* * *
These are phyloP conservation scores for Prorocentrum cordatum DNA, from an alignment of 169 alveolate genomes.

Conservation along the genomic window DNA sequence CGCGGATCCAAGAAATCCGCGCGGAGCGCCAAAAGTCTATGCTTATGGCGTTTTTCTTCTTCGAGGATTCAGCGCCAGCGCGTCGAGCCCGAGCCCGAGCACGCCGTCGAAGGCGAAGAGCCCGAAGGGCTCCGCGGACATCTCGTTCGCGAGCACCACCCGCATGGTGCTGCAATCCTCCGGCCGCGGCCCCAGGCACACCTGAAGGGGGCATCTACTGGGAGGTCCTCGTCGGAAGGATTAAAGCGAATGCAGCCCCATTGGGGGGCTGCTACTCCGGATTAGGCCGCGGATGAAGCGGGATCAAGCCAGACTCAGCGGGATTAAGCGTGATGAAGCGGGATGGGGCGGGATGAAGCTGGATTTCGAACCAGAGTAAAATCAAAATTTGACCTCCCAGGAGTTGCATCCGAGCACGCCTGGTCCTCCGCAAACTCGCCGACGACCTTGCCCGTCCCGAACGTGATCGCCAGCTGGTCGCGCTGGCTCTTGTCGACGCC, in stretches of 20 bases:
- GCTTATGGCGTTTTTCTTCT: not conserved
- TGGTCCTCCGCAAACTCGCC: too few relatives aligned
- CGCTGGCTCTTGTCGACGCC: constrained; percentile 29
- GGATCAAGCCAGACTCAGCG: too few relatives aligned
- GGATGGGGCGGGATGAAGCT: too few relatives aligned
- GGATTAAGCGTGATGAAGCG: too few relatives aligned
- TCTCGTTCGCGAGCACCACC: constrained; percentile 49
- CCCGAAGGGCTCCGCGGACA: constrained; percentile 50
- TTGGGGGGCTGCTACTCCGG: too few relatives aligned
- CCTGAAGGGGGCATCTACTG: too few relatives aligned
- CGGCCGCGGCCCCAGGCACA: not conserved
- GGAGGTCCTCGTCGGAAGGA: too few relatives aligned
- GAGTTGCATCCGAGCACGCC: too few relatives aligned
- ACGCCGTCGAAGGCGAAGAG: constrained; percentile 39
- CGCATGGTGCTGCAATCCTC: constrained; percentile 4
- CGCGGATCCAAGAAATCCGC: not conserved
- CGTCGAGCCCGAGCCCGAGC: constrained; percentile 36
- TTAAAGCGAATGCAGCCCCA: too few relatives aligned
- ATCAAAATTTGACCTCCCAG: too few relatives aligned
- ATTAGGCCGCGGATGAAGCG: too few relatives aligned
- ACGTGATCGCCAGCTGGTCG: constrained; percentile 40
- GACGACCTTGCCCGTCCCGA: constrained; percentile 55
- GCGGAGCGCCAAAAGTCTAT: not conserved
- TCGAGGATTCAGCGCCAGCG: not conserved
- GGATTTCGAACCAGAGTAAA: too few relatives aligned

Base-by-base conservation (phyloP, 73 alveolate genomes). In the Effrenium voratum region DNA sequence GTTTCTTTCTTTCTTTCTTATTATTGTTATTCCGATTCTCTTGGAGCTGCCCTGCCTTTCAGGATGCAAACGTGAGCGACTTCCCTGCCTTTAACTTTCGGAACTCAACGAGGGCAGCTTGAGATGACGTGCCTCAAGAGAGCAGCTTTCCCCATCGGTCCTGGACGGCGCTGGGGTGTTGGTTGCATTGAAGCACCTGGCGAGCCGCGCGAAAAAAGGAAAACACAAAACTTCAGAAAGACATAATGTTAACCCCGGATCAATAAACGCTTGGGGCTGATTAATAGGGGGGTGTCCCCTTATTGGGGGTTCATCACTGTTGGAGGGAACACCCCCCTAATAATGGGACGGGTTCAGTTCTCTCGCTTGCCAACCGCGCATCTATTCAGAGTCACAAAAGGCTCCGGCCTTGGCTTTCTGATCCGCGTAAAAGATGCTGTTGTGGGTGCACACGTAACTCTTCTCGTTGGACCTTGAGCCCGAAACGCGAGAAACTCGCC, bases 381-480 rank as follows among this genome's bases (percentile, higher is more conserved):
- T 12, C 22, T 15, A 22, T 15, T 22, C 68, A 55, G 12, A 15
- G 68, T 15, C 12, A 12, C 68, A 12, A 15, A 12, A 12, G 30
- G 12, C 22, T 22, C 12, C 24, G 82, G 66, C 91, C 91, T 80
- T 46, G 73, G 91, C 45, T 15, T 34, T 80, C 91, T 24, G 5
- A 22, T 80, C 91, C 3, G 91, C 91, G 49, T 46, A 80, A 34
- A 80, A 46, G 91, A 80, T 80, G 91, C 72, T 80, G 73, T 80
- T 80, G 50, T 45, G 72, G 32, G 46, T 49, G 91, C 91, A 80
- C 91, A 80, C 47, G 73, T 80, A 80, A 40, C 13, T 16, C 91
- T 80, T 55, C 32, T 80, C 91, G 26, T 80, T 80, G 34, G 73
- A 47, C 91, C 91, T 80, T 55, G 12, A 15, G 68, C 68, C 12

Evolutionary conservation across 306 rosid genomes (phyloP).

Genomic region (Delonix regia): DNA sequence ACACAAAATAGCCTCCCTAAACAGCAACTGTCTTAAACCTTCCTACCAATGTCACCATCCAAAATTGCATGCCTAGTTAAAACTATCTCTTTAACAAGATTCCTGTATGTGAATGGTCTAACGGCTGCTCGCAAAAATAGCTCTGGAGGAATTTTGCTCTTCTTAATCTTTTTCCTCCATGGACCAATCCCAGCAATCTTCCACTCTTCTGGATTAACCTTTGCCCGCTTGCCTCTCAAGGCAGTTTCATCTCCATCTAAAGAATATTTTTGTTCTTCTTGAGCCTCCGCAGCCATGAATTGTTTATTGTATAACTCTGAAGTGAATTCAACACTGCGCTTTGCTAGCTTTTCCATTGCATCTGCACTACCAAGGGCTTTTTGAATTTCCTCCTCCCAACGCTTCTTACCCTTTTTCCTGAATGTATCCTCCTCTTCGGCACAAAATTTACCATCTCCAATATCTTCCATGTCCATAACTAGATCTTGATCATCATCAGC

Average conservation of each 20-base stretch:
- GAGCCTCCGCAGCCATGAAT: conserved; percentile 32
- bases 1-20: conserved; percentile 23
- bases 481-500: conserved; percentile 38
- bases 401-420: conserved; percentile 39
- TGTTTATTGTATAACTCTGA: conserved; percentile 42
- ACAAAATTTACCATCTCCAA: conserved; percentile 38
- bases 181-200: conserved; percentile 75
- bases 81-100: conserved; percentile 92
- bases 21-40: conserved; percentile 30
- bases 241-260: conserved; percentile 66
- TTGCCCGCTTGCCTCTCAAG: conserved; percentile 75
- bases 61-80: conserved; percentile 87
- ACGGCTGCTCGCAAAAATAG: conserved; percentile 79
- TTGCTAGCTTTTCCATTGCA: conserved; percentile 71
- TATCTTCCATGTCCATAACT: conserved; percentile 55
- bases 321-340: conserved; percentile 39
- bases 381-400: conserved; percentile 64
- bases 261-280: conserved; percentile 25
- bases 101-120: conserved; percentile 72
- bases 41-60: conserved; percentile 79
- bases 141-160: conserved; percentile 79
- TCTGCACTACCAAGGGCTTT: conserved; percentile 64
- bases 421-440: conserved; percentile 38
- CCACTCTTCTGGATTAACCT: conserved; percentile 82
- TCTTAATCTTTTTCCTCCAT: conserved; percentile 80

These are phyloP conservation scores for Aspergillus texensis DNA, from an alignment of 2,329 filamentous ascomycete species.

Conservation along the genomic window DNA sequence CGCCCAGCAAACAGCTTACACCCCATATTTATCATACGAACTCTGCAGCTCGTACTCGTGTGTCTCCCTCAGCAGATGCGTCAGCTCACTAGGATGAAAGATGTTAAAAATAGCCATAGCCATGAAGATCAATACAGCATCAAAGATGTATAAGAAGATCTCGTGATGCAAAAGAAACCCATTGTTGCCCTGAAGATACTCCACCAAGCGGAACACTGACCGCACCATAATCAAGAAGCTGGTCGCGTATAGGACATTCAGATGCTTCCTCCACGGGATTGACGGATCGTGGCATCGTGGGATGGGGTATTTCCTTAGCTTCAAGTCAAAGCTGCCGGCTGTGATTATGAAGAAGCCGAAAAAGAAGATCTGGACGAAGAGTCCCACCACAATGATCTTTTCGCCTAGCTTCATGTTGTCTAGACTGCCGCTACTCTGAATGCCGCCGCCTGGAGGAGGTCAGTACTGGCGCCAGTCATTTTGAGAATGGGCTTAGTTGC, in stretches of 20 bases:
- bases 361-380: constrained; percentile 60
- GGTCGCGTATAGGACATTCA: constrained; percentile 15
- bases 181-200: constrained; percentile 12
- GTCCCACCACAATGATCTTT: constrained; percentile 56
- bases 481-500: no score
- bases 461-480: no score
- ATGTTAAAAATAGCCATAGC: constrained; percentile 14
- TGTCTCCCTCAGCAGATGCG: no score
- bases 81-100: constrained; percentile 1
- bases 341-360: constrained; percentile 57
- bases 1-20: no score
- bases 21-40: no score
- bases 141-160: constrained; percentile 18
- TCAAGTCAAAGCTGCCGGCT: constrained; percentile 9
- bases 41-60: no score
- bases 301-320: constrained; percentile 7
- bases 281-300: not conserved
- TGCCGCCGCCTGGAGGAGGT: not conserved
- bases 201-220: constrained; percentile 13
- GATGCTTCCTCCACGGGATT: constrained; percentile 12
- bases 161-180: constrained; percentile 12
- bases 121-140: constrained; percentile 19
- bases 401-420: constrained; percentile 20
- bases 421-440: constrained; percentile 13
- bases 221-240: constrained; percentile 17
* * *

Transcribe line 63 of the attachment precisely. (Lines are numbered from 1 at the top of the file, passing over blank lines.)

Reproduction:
- TCTGCACTACCAAGGGCTTT: conserved; percentile 64